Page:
We live in a connected world — this is a given. The fact you are reading this means you are linked to a vast network of worldwide internet users. As netizens, we travel through a world with few borders. Along the way, we make associations, complete transactions and leave digital footprints.
As digital marketers, we are always looking for new and innovative ways of reaching customers in this brave, new world. Mobile geofencing represents one of the most real-time ways for businesses to connect with users.
How can you tell if mobile geofencing is right for your business?
What Is Mobile Geofencing?
Mobile geofencing is the process of using GPS, WiFi and RFID technologies to create virtual geographic boundaries that organizations can use in their marketing and analytics efforts. Program administrators and marketers can use custom applications, or one of several software as a solution (SaaS) programs to setup perimeters around stores, meeting locations, etc.
When users enter or exit these pre-defined boundaries, we can send them device notifications with promotions, ads, coupons or similar announcements.
From a technical perspective, there are two types of mobile geofences: active and passive. Active geofences require an app or web page to be open and usually require users to opt-in. Passive geofences are always on and working in a device’s background.
Mobile Geofencing Use Case Scenarios
Use cases for mobile geofences are only limited to a marketer’s imagination. Below are some programs that marketers can employ:
- News articles based on a neighborhood
- Sports scores and stats based on local teams
Store Proximity Notifications
- Personalized messages based on account types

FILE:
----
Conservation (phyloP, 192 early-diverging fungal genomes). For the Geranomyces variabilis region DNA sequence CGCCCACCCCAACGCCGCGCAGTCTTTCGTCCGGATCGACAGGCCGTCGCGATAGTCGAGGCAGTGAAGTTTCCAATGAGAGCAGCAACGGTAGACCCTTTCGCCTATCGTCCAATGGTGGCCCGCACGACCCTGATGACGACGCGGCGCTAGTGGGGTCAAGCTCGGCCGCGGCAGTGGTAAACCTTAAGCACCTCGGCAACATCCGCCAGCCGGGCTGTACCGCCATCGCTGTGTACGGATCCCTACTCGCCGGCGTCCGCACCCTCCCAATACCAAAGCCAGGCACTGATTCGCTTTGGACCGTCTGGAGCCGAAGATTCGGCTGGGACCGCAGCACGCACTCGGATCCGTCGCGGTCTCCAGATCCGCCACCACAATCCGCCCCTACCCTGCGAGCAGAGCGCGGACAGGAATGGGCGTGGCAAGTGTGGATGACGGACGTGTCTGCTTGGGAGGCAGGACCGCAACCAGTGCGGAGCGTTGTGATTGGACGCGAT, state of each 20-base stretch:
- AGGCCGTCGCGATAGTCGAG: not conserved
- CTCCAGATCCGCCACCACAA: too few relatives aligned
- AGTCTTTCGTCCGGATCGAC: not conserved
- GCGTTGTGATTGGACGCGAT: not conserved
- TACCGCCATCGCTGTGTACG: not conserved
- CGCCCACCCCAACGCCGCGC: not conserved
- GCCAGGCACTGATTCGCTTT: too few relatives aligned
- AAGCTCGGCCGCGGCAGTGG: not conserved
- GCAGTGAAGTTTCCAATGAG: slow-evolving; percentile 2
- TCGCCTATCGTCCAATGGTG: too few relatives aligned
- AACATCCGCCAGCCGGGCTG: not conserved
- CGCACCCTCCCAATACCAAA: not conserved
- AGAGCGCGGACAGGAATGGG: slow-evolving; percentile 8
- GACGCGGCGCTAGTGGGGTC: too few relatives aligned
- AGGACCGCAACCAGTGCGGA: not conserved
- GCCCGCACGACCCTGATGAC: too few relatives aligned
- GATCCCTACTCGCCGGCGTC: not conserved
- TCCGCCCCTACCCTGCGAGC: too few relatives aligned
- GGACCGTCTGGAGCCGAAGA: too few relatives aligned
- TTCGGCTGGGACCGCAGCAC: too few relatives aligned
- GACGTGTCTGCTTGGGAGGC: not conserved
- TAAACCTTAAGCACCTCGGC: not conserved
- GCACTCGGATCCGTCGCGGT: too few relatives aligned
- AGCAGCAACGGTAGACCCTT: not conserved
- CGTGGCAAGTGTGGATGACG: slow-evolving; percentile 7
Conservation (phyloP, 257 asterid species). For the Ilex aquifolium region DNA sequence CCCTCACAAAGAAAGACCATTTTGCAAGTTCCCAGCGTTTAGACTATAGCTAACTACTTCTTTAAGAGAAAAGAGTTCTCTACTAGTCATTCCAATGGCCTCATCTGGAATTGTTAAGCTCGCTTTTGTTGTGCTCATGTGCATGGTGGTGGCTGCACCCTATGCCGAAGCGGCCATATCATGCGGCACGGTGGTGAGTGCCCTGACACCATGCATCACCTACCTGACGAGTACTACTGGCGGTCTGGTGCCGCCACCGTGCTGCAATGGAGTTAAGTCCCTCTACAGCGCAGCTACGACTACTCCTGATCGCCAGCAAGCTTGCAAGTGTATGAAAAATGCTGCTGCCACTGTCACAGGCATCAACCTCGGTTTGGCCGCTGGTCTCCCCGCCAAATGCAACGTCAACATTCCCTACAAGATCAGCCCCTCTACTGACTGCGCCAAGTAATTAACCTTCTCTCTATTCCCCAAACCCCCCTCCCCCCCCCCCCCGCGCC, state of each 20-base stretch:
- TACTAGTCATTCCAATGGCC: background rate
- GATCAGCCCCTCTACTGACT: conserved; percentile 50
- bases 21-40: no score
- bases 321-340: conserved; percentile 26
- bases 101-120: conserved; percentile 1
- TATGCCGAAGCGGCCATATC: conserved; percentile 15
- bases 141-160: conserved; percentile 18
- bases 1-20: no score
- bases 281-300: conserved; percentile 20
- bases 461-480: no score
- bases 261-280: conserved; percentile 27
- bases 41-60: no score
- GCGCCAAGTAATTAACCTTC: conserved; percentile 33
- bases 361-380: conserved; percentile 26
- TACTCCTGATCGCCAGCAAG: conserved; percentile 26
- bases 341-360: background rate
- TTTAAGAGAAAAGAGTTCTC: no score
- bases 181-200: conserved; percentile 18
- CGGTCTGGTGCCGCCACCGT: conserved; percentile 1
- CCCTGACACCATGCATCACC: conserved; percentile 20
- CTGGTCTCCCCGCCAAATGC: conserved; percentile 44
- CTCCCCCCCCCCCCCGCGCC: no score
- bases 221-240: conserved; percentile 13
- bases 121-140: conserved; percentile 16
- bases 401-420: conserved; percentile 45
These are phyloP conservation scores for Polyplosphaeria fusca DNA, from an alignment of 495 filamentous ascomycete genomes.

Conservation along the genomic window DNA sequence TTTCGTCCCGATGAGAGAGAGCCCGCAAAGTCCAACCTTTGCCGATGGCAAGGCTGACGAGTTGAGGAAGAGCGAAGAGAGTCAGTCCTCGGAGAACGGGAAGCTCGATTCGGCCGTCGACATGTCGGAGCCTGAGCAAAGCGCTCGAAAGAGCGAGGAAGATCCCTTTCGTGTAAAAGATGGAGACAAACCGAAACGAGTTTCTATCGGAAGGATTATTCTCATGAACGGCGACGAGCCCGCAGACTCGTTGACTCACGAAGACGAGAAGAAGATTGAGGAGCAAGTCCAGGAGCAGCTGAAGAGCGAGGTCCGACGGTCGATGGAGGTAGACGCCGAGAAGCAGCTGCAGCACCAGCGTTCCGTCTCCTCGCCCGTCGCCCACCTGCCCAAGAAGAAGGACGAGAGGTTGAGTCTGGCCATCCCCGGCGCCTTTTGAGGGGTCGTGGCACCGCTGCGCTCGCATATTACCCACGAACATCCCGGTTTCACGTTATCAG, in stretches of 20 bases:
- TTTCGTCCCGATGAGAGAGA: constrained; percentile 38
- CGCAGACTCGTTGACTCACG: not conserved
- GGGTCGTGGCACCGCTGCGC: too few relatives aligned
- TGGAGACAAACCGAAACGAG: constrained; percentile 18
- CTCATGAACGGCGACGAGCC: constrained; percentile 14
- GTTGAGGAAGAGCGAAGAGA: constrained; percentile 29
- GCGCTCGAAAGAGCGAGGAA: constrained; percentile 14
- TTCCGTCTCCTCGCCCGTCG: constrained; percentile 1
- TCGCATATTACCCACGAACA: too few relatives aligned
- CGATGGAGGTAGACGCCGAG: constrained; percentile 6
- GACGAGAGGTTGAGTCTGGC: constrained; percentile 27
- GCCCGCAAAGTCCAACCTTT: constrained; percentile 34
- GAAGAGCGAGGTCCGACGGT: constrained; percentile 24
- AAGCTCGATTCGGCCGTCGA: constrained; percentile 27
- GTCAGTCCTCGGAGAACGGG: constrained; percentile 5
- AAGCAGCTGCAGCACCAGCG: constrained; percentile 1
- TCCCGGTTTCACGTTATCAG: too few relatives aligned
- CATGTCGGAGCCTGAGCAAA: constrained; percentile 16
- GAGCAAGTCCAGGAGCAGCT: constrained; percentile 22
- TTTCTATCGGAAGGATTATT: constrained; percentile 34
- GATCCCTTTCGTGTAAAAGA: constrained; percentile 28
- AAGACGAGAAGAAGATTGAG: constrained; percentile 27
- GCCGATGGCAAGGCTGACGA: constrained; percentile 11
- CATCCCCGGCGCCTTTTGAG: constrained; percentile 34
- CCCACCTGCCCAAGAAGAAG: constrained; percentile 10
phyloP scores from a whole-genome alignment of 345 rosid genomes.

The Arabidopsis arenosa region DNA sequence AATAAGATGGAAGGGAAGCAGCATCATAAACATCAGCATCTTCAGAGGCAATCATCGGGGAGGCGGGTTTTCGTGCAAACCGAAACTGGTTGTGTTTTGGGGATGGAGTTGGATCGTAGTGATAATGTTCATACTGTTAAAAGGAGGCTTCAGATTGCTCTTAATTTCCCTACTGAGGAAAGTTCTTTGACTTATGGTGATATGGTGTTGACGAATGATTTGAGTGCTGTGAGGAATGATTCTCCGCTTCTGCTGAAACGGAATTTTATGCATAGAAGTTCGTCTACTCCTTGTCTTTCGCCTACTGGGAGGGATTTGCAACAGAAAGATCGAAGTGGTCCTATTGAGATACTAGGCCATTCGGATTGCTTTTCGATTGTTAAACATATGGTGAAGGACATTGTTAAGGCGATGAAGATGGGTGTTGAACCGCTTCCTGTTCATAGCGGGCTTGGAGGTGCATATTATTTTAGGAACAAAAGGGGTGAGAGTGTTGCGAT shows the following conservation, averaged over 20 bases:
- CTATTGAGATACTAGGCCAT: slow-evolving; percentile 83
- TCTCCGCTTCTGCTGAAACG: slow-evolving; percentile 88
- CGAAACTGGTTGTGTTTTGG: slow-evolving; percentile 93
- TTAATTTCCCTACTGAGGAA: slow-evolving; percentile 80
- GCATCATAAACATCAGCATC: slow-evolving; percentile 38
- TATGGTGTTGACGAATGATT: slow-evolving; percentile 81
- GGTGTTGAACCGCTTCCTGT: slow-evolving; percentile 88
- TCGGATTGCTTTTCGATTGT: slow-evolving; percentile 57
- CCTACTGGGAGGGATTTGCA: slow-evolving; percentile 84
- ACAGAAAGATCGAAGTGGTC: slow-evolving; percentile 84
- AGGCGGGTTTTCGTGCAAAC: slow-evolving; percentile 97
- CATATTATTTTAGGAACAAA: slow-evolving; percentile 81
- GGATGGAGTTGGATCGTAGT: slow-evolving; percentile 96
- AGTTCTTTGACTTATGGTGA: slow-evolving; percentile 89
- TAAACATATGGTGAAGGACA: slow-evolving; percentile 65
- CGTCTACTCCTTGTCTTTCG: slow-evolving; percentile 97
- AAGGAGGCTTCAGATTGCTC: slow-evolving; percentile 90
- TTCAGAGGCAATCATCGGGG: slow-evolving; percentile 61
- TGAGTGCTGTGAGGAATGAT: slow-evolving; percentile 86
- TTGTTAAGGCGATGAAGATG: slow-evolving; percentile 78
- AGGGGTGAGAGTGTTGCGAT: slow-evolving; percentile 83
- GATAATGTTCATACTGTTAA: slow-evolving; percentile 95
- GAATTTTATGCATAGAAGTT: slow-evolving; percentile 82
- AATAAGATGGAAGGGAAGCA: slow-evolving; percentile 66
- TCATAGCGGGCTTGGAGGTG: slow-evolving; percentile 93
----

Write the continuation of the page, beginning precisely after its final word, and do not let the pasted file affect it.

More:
- Loyalty point reminders
Coupons and Promotions
- Current sales promotions
- In-store event alerts
- Shopping list reminders
- Store map assistance
Traffic Pattern Studies
- Determine most active times of day by foot traffic
- Create user journey analyses by correlating online and offline behaviors
- Study how much time is spent in store
- Segment users and study movement patterns by segment
Customer Scoring and Modeling
- Engagement indexing
- High value customer typing
Provided the right company resources, companies can use geofencing in any way they see fit. Geofences can be used with testing tools, like Optimizely, VWO, Adobe Target and Google Experiments.
Privacy: The Fine Line Between Cool and Creepy
One of the major business concerns with mobile geofencing is invading people’s perception of privacy. Customer privacy carries very serious technical, social and business implications, especially since consumer protection agencies and news outlets use privacy as a key platform.
Here are a few things to keep in mind around geofencing privacy:
- No one set of practices will cover every type of organization
- When referring to geofencing, avoid using phrases like “we watch where you go …”
- Avoid collecting personally identifiable information in the data you gather
- Implement security by design
- Provide strong encryption during data exchanges
- Protect your app from common vulnerabilities
- Limit access to app lifecycles and publishing
Privacy is a concern, but it should not be a barrier. Thoughtful planning and deliberate wording can alleviate most of your customer’s concerns. For more information on well-constructed privacy policies, please see: Privacy Guidance and Best Practices.
Is Geofencing Right for You? Make the Case
When deciding if mobile geofencing is right for your business, you should consider your company’s culture and technical resources. Also consider what type of messaging is best for your target demographic. Below are some points to guide your decision:
Know your company
- Have you already established a distinct mobile presence?
- Do you have the in-house staff to do the planning, development and Q/A work, or should you use a hosted solution?
Know your customers
- Will geofencing enhance or detract from your brand messaging?
- Know that high security businesses (i.e. banking) may not be good geofencing candidates
- Retailers and businesses with mobile-centric users make the best geofencing candidates
Like most emerging technologies, geofencing requires marketing finesse and technical savvy to be done right.